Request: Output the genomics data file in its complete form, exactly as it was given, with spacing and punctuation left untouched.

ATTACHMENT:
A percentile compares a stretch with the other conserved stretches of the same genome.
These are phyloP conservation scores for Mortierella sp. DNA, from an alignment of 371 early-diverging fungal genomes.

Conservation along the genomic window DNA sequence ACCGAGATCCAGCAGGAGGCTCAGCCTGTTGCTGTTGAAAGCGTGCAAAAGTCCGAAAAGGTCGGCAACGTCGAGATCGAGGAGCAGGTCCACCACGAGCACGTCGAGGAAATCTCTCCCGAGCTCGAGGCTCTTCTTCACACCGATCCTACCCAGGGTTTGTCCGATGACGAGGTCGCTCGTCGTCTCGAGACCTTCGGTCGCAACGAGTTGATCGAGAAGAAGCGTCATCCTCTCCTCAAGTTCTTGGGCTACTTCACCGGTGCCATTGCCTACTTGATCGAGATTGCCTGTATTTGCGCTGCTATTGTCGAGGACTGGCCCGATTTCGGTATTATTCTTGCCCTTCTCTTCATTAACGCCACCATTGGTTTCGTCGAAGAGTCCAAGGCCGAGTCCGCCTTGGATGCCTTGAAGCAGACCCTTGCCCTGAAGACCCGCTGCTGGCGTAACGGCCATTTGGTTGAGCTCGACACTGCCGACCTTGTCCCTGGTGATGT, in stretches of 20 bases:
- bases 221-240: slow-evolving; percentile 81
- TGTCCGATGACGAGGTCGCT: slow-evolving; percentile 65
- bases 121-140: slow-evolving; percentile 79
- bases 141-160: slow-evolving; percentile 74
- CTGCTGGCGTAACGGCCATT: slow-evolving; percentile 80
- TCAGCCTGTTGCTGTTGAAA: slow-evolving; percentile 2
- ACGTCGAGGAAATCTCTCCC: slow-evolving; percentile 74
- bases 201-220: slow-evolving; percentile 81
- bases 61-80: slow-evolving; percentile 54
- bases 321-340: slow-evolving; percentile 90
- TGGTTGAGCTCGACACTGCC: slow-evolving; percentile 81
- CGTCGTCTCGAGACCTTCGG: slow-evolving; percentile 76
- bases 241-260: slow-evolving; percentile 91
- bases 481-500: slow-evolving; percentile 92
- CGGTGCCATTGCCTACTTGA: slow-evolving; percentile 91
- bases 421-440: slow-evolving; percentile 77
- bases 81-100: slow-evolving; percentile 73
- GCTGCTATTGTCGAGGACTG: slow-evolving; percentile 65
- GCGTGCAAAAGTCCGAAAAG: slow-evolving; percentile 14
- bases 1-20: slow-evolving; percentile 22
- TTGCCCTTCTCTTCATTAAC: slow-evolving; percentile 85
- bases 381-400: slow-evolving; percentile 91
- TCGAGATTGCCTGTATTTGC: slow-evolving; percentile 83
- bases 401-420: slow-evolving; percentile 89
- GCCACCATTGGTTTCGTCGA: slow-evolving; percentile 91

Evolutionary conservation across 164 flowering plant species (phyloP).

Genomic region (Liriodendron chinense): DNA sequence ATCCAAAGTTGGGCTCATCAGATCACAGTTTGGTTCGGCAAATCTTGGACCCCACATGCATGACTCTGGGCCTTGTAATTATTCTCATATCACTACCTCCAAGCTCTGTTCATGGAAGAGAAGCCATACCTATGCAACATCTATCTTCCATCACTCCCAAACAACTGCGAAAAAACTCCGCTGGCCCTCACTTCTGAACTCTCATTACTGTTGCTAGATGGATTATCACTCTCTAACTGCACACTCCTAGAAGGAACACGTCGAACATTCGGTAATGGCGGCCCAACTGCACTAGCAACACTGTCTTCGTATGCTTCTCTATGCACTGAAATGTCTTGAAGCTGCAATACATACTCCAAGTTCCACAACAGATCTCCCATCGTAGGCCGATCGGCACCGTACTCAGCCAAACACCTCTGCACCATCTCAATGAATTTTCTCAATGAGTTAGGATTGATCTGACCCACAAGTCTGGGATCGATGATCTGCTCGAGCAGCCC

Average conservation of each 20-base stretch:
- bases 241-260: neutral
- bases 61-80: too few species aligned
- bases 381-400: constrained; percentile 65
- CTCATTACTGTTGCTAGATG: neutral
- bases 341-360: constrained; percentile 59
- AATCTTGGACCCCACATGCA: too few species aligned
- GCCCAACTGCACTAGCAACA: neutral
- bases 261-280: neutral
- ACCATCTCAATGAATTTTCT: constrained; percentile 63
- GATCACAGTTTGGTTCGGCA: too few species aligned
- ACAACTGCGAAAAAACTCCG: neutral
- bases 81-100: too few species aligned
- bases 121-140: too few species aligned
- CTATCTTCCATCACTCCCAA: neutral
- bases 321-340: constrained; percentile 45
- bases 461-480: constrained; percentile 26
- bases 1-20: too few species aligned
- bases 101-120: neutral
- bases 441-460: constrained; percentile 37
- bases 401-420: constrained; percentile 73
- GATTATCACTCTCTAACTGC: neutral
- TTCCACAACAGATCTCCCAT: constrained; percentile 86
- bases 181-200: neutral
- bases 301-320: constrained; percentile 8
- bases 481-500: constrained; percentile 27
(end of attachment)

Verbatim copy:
A percentile compares a stretch with the other conserved stretches of the same genome.
These are phyloP conservation scores for Mortierella sp. DNA, from an alignment of 371 early-diverging fungal genomes.

Conservation along the genomic window DNA sequence ACCGAGATCCAGCAGGAGGCTCAGCCTGTTGCTGTTGAAAGCGTGCAAAAGTCCGAAAAGGTCGGCAACGTCGAGATCGAGGAGCAGGTCCACCACGAGCACGTCGAGGAAATCTCTCCCGAGCTCGAGGCTCTTCTTCACACCGATCCTACCCAGGGTTTGTCCGATGACGAGGTCGCTCGTCGTCTCGAGACCTTCGGTCGCAACGAGTTGATCGAGAAGAAGCGTCATCCTCTCCTCAAGTTCTTGGGCTACTTCACCGGTGCCATTGCCTACTTGATCGAGATTGCCTGTATTTGCGCTGCTATTGTCGAGGACTGGCCCGATTTCGGTATTATTCTTGCCCTTCTCTTCATTAACGCCACCATTGGTTTCGTCGAAGAGTCCAAGGCCGAGTCCGCCTTGGATGCCTTGAAGCAGACCCTTGCCCTGAAGACCCGCTGCTGGCGTAACGGCCATTTGGTTGAGCTCGACACTGCCGACCTTGTCCCTGGTGATGT, in stretches of 20 bases:
- bases 221-240: slow-evolving; percentile 81
- TGTCCGATGACGAGGTCGCT: slow-evolving; percentile 65
- bases 121-140: slow-evolving; percentile 79
- bases 141-160: slow-evolving; percentile 74
- CTGCTGGCGTAACGGCCATT: slow-evolving; percentile 80
- TCAGCCTGTTGCTGTTGAAA: slow-evolving; percentile 2
- ACGTCGAGGAAATCTCTCCC: slow-evolving; percentile 74
- bases 201-220: slow-evolving; percentile 81
- bases 61-80: slow-evolving; percentile 54
- bases 321-340: slow-evolving; percentile 90
- TGGTTGAGCTCGACACTGCC: slow-evolving; percentile 81
- CGTCGTCTCGAGACCTTCGG: slow-evolving; percentile 76
- bases 241-260: slow-evolving; percentile 91
- bases 481-500: slow-evolving; percentile 92
- CGGTGCCATTGCCTACTTGA: slow-evolving; percentile 91
- bases 421-440: slow-evolving; percentile 77
- bases 81-100: slow-evolving; percentile 73
- GCTGCTATTGTCGAGGACTG: slow-evolving; percentile 65
- GCGTGCAAAAGTCCGAAAAG: slow-evolving; percentile 14
- bases 1-20: slow-evolving; percentile 22
- TTGCCCTTCTCTTCATTAAC: slow-evolving; percentile 85
- bases 381-400: slow-evolving; percentile 91
- TCGAGATTGCCTGTATTTGC: slow-evolving; percentile 83
- bases 401-420: slow-evolving; percentile 89
- GCCACCATTGGTTTCGTCGA: slow-evolving; percentile 91

Evolutionary conservation across 164 flowering plant species (phyloP).

Genomic region (Liriodendron chinense): DNA sequence ATCCAAAGTTGGGCTCATCAGATCACAGTTTGGTTCGGCAAATCTTGGACCCCACATGCATGACTCTGGGCCTTGTAATTATTCTCATATCACTACCTCCAAGCTCTGTTCATGGAAGAGAAGCCATACCTATGCAACATCTATCTTCCATCACTCCCAAACAACTGCGAAAAAACTCCGCTGGCCCTCACTTCTGAACTCTCATTACTGTTGCTAGATGGATTATCACTCTCTAACTGCACACTCCTAGAAGGAACACGTCGAACATTCGGTAATGGCGGCCCAACTGCACTAGCAACACTGTCTTCGTATGCTTCTCTATGCACTGAAATGTCTTGAAGCTGCAATACATACTCCAAGTTCCACAACAGATCTCCCATCGTAGGCCGATCGGCACCGTACTCAGCCAAACACCTCTGCACCATCTCAATGAATTTTCTCAATGAGTTAGGATTGATCTGACCCACAAGTCTGGGATCGATGATCTGCTCGAGCAGCCC

Average conservation of each 20-base stretch:
- bases 241-260: neutral
- bases 61-80: too few species aligned
- bases 381-400: constrained; percentile 65
- CTCATTACTGTTGCTAGATG: neutral
- bases 341-360: constrained; percentile 59
- AATCTTGGACCCCACATGCA: too few species aligned
- GCCCAACTGCACTAGCAACA: neutral
- bases 261-280: neutral
- ACCATCTCAATGAATTTTCT: constrained; percentile 63
- GATCACAGTTTGGTTCGGCA: too few species aligned
- ACAACTGCGAAAAAACTCCG: neutral
- bases 81-100: too few species aligned
- bases 121-140: too few species aligned
- CTATCTTCCATCACTCCCAA: neutral
- bases 321-340: constrained; percentile 45
- bases 461-480: constrained; percentile 26
- bases 1-20: too few species aligned
- bases 101-120: neutral
- bases 441-460: constrained; percentile 37
- bases 401-420: constrained; percentile 73
- GATTATCACTCTCTAACTGC: neutral
- TTCCACAACAGATCTCCCAT: constrained; percentile 86
- bases 181-200: neutral
- bases 301-320: constrained; percentile 8
- bases 481-500: constrained; percentile 27